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Mission accomplished for DeGale


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http://static.boxrec.com/wiki/9/99/Degale400.jpgBy Mark Turley: It was the night for Harlesden’s James ‘Chunky’ DeGale (17-1) to prove he truly deserves a place among the World super middleweight elite. He did so with a convincing win over Florida’s Dyah Davis, although his critics will no doubt gather fuel from his performance to further their arguments.

The fight was billed on promotional posters as a ‘World Championship’, which in modern boxing terms, it was, of sorts, with DeGale’s WBC Silver Belt being contested. Yet nobody in DeGale’s team talked of the importance of defending the belt in the build up. All the discussion focused on how a conclusive victory would manoeuvre ‘Chunky’ into contention for a genuine world title challenge next year. The fight was held at Glow, in the Bluewater shopping centre, a somewhat characterless venue that holds 3000 when full. However rumours circulated that only 1500 tickets had been sold and the back of the hall did appear sparsely populated.

Despite that, DeGale’s reception was noisy enough, emerging to air-horns and chants of “Chunky! Chunky!” while his 32 year old challenger waited for him stoically. The first session was very much one of feeling out, for both fighters, with DeGale (12st) taking centre ring, landing southpaw jabs and the occasional left hook while Davis (11st 13lb 2oz) measured the distance and attempted counters, which largely missed their target. Chunky appeared to be moving more freely than in recent bouts and his challenger found him an elusive target. For the first six rounds DeGale’s footwork, head movement and general ringcraft left the man from Florida nonplussed. At times, Chunky’s judgement was breathtakingly perfect. When Davis tried to step in and throw the right, DeGale would roll his left shoulder and deflect the shot or avoid it by inches. He would then circle left and right, landing with jabs until he saw an opportunity to step in and land with eyecatching flurries and combinations. Davis had no answer.

The fight become more competitive in the 7th. Realising he was losing heavily the American began to throw more leather and took the round. In the 8th, with DeGale coasting a little bit, he was suddenly caught with a crisp right which drew claret from his nose. Unable to breathe properly, Chunky fought the last two minutes wide eyed, mouth hanging open, with blood all over his chin, like a zombie version of himself. Instead of controlling the action with movement and jab as before, he looked ragged, lunging and missing. Davis’ corner were visibly animated after the session and there were murmurs in the crowd that DeGale had lost concentration again.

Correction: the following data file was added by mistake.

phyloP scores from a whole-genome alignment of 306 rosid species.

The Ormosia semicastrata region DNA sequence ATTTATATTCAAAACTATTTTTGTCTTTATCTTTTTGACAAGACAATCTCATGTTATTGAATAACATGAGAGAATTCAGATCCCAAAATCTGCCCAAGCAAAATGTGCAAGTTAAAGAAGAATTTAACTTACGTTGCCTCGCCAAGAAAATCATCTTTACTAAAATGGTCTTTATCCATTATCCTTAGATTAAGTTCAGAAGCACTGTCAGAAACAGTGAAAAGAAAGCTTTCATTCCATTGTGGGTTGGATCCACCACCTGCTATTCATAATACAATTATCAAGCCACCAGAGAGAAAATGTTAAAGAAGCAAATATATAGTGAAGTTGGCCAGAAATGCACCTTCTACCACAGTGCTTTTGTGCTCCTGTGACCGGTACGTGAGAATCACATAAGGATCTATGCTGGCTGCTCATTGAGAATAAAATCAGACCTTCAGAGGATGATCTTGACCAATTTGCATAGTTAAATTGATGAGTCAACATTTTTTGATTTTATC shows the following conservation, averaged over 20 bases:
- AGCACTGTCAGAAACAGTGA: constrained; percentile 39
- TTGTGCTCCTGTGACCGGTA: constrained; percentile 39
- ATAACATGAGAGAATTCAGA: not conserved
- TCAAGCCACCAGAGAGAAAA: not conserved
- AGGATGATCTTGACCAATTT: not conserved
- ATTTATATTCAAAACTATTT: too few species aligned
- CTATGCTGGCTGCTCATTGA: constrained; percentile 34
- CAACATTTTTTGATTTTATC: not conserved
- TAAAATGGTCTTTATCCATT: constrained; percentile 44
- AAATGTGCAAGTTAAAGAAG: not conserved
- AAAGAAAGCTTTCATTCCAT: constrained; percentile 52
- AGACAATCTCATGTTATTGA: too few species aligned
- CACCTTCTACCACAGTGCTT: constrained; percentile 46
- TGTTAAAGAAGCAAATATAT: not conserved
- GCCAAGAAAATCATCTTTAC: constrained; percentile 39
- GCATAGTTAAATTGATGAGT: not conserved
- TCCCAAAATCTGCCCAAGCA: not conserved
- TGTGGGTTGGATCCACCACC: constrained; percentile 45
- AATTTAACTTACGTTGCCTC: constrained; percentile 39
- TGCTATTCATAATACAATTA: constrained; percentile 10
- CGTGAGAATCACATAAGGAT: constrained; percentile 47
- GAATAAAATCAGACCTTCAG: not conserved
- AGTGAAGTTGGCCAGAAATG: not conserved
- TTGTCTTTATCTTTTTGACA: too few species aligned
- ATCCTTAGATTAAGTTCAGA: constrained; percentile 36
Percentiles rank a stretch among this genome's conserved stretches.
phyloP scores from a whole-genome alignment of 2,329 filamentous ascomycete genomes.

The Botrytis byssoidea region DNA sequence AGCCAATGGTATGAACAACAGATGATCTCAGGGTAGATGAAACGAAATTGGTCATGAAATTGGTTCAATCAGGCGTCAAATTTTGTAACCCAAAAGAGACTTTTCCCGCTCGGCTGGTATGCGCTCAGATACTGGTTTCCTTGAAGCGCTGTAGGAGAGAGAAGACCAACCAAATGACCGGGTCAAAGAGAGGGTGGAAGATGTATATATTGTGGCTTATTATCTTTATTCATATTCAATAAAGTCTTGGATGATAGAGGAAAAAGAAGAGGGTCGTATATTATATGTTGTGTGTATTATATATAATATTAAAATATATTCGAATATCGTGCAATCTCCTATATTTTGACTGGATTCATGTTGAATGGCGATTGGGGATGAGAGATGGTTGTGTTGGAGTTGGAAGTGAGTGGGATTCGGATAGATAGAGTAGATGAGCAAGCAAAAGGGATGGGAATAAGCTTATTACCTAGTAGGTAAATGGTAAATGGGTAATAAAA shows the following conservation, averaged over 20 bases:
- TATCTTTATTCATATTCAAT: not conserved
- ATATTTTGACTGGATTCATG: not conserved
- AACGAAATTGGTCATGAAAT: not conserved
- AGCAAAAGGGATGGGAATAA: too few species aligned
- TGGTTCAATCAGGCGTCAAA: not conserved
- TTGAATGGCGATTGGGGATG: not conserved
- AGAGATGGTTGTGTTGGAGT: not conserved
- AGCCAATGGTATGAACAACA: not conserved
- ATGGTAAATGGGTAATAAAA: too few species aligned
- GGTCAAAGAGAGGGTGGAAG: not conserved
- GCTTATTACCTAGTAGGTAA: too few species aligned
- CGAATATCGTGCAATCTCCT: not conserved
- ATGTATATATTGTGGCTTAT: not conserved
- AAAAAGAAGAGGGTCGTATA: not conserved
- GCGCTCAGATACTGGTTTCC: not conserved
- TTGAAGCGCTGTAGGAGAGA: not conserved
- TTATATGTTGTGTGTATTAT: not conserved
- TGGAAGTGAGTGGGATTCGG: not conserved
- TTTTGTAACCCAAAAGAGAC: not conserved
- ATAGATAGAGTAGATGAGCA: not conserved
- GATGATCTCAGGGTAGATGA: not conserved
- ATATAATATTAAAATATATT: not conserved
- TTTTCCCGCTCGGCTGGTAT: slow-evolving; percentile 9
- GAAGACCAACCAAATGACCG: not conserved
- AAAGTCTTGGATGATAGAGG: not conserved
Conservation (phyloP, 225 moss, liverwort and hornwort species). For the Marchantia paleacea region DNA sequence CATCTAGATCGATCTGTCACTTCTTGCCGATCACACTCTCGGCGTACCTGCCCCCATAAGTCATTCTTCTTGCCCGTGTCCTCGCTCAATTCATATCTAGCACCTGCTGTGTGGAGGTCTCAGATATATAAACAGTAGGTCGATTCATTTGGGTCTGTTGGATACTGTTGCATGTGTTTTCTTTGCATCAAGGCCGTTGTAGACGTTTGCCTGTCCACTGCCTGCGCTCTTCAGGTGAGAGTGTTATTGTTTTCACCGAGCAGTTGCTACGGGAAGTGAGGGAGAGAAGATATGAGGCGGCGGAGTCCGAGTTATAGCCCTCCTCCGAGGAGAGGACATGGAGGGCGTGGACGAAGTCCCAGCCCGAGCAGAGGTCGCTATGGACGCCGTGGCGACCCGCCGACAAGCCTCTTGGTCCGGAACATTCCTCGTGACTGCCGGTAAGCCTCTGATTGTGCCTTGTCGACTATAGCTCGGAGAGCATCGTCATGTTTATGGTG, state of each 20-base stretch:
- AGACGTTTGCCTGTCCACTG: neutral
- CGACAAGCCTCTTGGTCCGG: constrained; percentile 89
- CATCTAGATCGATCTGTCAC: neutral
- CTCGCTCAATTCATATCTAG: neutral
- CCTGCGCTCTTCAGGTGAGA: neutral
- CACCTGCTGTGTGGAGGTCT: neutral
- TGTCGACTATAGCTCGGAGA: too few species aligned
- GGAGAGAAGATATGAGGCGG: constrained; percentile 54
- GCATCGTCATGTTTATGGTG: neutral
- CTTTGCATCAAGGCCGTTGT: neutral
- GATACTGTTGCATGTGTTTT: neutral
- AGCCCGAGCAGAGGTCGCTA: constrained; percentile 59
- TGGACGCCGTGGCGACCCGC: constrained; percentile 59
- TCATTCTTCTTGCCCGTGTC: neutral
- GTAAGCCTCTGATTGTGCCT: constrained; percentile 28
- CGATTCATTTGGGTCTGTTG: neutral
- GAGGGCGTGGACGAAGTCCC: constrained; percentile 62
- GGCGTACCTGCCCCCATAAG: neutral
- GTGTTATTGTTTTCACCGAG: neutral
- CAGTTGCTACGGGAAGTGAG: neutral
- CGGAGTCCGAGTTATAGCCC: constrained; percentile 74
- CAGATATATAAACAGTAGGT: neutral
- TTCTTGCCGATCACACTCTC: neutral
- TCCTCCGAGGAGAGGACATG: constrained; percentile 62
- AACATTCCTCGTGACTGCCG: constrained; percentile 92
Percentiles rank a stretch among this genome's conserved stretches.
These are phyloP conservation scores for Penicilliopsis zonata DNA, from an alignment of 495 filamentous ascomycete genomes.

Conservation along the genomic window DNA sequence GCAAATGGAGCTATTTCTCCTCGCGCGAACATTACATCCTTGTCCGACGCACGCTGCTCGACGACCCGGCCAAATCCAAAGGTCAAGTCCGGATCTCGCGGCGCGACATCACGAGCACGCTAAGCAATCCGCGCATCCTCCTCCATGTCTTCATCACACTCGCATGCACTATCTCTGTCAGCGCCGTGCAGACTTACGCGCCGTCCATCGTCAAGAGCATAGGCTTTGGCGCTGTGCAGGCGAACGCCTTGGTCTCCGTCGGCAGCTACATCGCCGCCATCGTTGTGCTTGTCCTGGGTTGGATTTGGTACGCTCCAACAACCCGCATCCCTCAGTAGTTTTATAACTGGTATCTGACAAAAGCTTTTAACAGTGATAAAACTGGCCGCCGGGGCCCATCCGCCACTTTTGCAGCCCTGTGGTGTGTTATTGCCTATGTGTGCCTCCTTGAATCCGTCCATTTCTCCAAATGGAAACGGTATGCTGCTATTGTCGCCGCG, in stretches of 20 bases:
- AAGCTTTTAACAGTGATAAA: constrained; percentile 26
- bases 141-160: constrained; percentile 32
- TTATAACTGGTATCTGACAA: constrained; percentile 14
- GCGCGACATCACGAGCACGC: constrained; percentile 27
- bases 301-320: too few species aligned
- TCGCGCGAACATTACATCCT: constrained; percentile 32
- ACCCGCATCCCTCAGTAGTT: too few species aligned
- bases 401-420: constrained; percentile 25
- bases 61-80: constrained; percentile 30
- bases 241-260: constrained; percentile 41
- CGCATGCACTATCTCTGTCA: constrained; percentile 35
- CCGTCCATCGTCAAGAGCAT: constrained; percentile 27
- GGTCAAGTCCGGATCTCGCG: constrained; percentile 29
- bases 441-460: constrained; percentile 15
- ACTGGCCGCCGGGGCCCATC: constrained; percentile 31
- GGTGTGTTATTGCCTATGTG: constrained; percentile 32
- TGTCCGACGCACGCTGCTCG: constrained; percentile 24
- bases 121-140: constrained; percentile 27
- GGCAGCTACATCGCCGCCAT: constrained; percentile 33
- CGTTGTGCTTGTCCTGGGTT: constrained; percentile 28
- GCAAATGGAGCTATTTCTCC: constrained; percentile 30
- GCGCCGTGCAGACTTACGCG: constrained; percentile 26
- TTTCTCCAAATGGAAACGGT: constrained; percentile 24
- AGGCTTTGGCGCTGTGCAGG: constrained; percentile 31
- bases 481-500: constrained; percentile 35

With the blood stemmed however, DeGale looked more himself again in the 9th. Both fighters landed with hurtful looking hooks but by the end, the confidence Davis had found in the 8th had drained away. Chunky’s superior hand speed saw the American receive a nick on the top of his nose and he walked back to his corner heavily. DeGale had weathered the storm.

The last three were all comfortable rounds for the Harlesden man, his elusive footwork and rapier hands in evidence again. Davis looked increasingly beleaguered and there was perhaps a feeling that if DeGale had forced the issue, he may have stopped his opponent. He preferred to assert his superiority through showboating - circling, shuffling, popping out cheeky shots and making faces. He had beaten the forlorn American all-ends-up and his last round display brought the crowd to their feet.

Canadian referee Mike Griffin guided the two fighters to centre ring for the formality of the announcement. All three judges, Robin Del Pierre (France), Mark Green (UK) and Ian John-Lewis (UK) pleasingly scored the fight 118-110 for DeGale, a very fair reflection of proceedings.

There will be those who will point out that WBC Champion, Sakio Bika stopped Davis and DeGale couldn’t. There will be others who will dwell on the fact that DeGale seemed to take his foot off the gas in the middle rounds and allowed his challenger back into a fight that had appeared previously one-sided. Such comments however, would be unfair and unnecessary. In fighting Davis, a seasoned, well schooled professional in the last-chance-saloon for glory, DeGale had plenty to contend with. He may not have quite won every round, which should come as no surprise - Dyah Davis is nobody’s mug. Yet Chunky beat him so comprehensively as to be able to play with him by the end. The trickery and clowning may not please everyone, but if DeGale had gone gung-ho for a stoppage and been caught himself, those same critics would vociferously deride him, for recklessness. At this stage of his career, DeGale did all that was necessary.

“I had a six month break,” said a relaxed DeGale afterwards. “Davis has been in with some good quality. I’m not fully pleased with my performance, I could still feel my knee injury a bit, but I moved much better. In the middle rounds I switched off a bit, but Davis wasn’t thowing much. He was waiting to counter and I didn’t want to walk onto one. I want to fight for a world title now. I don’t care which champion, Ward, Bika, Froch, I’m not fussed.”

DeGale’s promoter, Mick Hennessy, confirmed that next up for Chunky should be a WBC eliminator with the Mexican, Marco Antonio Periban, possibly in February, on the Haye v Fury undercard. The relationship between promoter and fighter looked a little strained as they faced the media. While Hennessy talked, DeGale leaned away or read texts on his phone. Not once did the two speak directly to each other or make eye contact. If, as seems to be expected however, Hennessy can deliver a title fight for James in 2014, the future for both may be Chunky after all.

Undercard report to follow.




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